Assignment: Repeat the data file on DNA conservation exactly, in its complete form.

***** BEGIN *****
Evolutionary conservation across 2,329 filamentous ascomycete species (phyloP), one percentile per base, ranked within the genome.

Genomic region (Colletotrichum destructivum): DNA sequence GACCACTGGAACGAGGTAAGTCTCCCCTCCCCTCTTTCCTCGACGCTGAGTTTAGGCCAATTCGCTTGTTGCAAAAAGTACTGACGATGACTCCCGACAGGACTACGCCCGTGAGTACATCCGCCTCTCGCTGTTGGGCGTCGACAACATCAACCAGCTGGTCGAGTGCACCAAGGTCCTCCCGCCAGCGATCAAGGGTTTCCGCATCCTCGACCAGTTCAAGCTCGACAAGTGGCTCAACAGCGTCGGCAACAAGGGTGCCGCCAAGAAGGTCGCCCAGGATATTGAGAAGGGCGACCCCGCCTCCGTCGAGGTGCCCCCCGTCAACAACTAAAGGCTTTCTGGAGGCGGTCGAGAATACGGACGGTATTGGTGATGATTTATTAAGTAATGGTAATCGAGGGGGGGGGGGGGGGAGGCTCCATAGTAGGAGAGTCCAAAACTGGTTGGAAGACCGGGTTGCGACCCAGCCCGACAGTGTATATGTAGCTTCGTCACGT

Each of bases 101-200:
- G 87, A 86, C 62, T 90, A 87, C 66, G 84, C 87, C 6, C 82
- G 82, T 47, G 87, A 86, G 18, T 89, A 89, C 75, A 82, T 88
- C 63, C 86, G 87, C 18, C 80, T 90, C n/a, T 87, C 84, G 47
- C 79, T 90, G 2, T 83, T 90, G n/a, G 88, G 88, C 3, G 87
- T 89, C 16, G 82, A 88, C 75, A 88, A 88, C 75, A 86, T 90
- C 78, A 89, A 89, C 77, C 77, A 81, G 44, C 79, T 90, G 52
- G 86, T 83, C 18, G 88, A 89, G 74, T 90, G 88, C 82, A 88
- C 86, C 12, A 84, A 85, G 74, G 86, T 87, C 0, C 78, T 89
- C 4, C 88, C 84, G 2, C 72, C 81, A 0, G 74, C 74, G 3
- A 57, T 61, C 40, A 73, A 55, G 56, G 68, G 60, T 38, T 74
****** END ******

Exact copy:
Evolutionary conservation across 2,329 filamentous ascomycete species (phyloP), one percentile per base, ranked within the genome.

Genomic region (Colletotrichum destructivum): DNA sequence GACCACTGGAACGAGGTAAGTCTCCCCTCCCCTCTTTCCTCGACGCTGAGTTTAGGCCAATTCGCTTGTTGCAAAAAGTACTGACGATGACTCCCGACAGGACTACGCCCGTGAGTACATCCGCCTCTCGCTGTTGGGCGTCGACAACATCAACCAGCTGGTCGAGTGCACCAAGGTCCTCCCGCCAGCGATCAAGGGTTTCCGCATCCTCGACCAGTTCAAGCTCGACAAGTGGCTCAACAGCGTCGGCAACAAGGGTGCCGCCAAGAAGGTCGCCCAGGATATTGAGAAGGGCGACCCCGCCTCCGTCGAGGTGCCCCCCGTCAACAACTAAAGGCTTTCTGGAGGCGGTCGAGAATACGGACGGTATTGGTGATGATTTATTAAGTAATGGTAATCGAGGGGGGGGGGGGGGGAGGCTCCATAGTAGGAGAGTCCAAAACTGGTTGGAAGACCGGGTTGCGACCCAGCCCGACAGTGTATATGTAGCTTCGTCACGT

Each of bases 101-200:
- G 87, A 86, C 62, T 90, A 87, C 66, G 84, C 87, C 6, C 82
- G 82, T 47, G 87, A 86, G 18, T 89, A 89, C 75, A 82, T 88
- C 63, C 86, G 87, C 18, C 80, T 90, C n/a, T 87, C 84, G 47
- C 79, T 90, G 2, T 83, T 90, G n/a, G 88, G 88, C 3, G 87
- T 89, C 16, G 82, A 88, C 75, A 88, A 88, C 75, A 86, T 90
- C 78, A 89, A 89, C 77, C 77, A 81, G 44, C 79, T 90, G 52
- G 86, T 83, C 18, G 88, A 89, G 74, T 90, G 88, C 82, A 88
- C 86, C 12, A 84, A 85, G 74, G 86, T 87, C 0, C 78, T 89
- C 4, C 88, C 84, G 2, C 72, C 81, A 0, G 74, C 74, G 3
- A 57, T 61, C 40, A 73, A 55, G 56, G 68, G 60, T 38, T 74